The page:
I keep hearing people mistakenly use the word misnomer when they mean myth. Heard it again on NPR yesterday, this time from a scientist. A misnomer is a misleading or inaccurate name or term for something, as in the case of golf clubs known as woods. Woods are no longer made of wood, but they're still called woods.
And in the past few days, I've twice come across the phrase "anti-Trump sycophant," referring to someone who hates Trump. I don't think sycophant means what they think it means.
One more: Mortified does not mean outraged. It means embarrassed, like embarrassed to death. Or it can mean subdue the flesh, which is the way it's sometimes used by religious people when referring to self-discipline and self-denial of bodily needs, pleasures and desires.
WASHINGTON—Before the 2016 presidential election, a longtime Republican opposition researcher mounted an independent campaign to obtain emails he believed were stolen from Hillary Clinton’s private server, likely by Russian hackers.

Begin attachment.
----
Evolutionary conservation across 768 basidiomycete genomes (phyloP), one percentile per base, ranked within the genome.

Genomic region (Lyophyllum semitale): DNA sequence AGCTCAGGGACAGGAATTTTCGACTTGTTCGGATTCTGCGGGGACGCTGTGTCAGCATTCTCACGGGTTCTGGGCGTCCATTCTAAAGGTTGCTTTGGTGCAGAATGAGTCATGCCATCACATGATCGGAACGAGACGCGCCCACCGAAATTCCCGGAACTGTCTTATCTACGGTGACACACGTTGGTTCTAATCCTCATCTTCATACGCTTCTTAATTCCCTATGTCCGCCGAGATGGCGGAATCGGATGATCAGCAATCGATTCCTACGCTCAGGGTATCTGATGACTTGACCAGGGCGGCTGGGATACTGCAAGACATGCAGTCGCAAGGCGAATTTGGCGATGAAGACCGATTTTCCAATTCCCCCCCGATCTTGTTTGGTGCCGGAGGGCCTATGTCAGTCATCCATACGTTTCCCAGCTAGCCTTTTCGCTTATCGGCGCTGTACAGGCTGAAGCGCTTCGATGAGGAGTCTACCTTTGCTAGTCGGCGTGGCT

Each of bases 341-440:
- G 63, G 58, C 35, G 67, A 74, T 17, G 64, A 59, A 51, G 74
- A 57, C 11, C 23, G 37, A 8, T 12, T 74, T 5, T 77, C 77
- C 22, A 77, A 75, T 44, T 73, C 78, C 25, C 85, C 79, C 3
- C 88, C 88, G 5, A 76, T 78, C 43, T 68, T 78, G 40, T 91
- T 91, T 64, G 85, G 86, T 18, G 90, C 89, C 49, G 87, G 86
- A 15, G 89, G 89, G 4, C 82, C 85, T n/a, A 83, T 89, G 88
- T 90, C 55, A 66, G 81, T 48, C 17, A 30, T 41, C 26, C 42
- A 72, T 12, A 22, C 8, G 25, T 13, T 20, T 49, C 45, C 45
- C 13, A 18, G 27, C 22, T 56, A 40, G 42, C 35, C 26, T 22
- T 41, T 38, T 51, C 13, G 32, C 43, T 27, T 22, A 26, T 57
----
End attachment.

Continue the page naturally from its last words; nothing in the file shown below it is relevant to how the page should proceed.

In conversations with members of his circle and with others he tried to recruit to help him, the GOP operative, Peter W. Smith, implied he was working with retired Lt. Gen. Mike Flynn, at the time a senior adviser to then-candidate Donald Trump.
“He said, ‘I’m talking to Michael Flynn about this—if you find anything, can you let me know?’” said Eric York, a computer-security expert from Atlanta who searched hacker forums on Mr. Smith’s behalf for people who might have access to the emails.
Emails written by Mr. Smith and one of his associates show that his small group considered Mr. Flynn and his consulting company, Flynn Intel Group, to be allies in their quest.
What do Punjab and Italy's Po Valley have in common? More than you might imagine, which explains why immigrant Sikhs from the Indian state became the backbone of Italy's most famous cheese-making industry. On the flat plains of the Po Valley is the small town of Novellara, in the province of Reggio Emilia.
It's not far from the city of Parma - and from Parma and Reggio Emilia comes the name of one of the world's most famous cheeses, Parmigiano Reggiano... in English, Parmesan. Under EU rules, it has to be made exclusively from milk produced and transformed into cheese in this area of northern Italy.